Contractor was hired to install a curtain wall system at Owner's NYC building in 2006. The system's double-glazed widow units were both internally sealed and required a watertight silicone barrier. The project specifications called for a 5-year warranty on labor and materials (and specifically referenced sealant failure) and a 10-year warranty on any "seal failure of the double-glazed units." To fulfill this second requirement, Contractor secured a ten-year warranty from the silicone sealant manufacturer and assigned it to Owner.
Some nine years later, the silicone sealant began to deteriorate and Owner sued Contractor for breach of warranty. Contractor moved to dismiss, arguing that its 5 year warranty obligation had expired and that its 10 year warranty obligation was fulfilled when it assigned Owner the sealant manufacturer warranty at close out. The Trial Court agreed and dismissed the case. On appeal, the First Department overturned the dismissal. Why?
WHAT THE COURT HELD
The contract's warranty clause required Contractor to guarantee work and materials for the duration of one year or any “longer period” called for in the specifications. The appellate court reasoned that, given the specification's 10 warranty requirement, Contractor was obligated to guarantee the sealant for 10 years. Providing a 10-year manufacturer's warranty was not enough. Contractor was not simply an intermediary between Owner and the manufacturer but a guarantor of the sealant’s performance.
This ruling, as pointed by the dissent, ignored the plain reading of the contract. Although the 5-year warranty specifically included any sealant failure, the 10-year warranty spoke only to “seal failure of the double-glazed units.” If "Seal Failure” was meant to include both the seal between the units and the surrounding waterproof silicone seal, Owner would not have used such specific language. Instead, and as the dissent argued, the 10-year warranty language simply required Contractor to provide a manufacturer's warranty on the sealant, which it did. Owner must have been in agreement with this back in 2006 as it accepted the warranty assignment and issued final payment.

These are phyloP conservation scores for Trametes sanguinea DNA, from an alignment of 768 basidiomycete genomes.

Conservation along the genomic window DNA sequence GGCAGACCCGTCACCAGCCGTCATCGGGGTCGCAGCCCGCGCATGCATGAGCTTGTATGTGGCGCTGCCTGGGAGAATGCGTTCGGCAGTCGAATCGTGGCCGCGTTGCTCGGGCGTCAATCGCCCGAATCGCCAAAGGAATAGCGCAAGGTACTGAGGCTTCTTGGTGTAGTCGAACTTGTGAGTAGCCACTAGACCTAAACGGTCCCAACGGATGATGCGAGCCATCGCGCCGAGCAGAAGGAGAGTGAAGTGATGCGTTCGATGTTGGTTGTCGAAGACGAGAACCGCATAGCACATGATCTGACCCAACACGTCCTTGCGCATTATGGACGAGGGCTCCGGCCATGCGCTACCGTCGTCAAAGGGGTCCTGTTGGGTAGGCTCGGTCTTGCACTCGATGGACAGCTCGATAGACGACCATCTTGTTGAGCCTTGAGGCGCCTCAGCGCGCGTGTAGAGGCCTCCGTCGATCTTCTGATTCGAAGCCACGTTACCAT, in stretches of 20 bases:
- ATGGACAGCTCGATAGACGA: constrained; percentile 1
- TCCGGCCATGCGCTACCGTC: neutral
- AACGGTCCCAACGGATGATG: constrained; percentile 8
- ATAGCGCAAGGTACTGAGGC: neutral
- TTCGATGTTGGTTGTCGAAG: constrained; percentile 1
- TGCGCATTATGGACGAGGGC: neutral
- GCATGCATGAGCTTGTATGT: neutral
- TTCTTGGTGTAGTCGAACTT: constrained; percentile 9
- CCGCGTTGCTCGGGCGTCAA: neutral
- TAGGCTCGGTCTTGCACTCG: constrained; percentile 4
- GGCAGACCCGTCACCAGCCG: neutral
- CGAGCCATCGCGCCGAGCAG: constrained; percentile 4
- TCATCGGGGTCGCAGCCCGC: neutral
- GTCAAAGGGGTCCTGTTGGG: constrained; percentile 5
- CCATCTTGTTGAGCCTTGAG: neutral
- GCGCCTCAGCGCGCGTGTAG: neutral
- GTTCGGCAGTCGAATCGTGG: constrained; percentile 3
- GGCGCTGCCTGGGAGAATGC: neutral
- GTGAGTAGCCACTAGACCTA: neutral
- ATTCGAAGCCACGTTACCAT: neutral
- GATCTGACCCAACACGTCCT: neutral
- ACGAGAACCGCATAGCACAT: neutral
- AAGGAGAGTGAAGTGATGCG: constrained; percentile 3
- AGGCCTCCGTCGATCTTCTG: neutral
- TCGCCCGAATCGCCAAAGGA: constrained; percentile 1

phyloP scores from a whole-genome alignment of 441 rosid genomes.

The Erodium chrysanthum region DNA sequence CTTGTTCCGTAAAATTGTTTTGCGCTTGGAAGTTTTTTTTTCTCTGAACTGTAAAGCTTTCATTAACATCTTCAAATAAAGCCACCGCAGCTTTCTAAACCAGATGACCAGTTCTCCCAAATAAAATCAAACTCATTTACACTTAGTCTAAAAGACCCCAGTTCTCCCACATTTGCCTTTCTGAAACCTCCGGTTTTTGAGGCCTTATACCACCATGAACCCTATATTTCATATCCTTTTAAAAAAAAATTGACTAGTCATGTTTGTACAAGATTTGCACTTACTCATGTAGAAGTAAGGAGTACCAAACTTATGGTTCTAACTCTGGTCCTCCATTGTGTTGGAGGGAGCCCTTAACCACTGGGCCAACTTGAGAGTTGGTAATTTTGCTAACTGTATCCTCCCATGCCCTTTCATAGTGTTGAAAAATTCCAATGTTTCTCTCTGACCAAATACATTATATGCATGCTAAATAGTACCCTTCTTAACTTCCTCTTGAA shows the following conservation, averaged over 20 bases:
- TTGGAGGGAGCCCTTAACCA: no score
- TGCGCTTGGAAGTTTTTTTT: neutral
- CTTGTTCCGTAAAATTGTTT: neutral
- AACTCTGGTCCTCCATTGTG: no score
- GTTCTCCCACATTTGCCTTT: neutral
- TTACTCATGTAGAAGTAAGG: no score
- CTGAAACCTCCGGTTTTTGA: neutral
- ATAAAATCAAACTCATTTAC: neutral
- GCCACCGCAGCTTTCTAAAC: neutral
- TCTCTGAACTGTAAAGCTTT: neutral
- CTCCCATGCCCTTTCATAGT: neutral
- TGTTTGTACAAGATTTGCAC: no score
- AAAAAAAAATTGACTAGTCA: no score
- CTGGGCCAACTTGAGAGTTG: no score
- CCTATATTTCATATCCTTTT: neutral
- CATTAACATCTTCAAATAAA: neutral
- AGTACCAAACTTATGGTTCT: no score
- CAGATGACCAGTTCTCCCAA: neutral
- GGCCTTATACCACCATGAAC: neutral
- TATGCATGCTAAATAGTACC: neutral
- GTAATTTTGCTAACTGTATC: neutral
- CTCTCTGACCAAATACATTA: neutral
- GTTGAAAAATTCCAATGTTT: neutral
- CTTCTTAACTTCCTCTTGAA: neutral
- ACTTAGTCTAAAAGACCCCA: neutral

1.Pay attention to the contract documents and perform a thorough review of drawings and specifications. I have too often seen critical warranty requirements scattered throughout various sections of the project manual, all of which increased the scope and duration of warranties called out for in the contract.
2. Analyze the risk and adjust your price accordingly. If the contract requires that you guarantee supplier warranties, as with the above case, potential liability is significantly increased. Who is to say that a particular manufacturer will still be in business in 10 years? Will the manufacturer stand by its product or refuse to respond to Contractor/Owner requests to repair? What if they disclaim? Any of these scenarios leaves you, Contractor, holding the bag.
 HTRF Venturers LLC v. Perma Stellaleisa North American Corp., 190 A.D.3d ( 1st Dept. 2021)
 Given this dissent, I would not be surprised if this matter makes its way up to New York's Court of Appeals.
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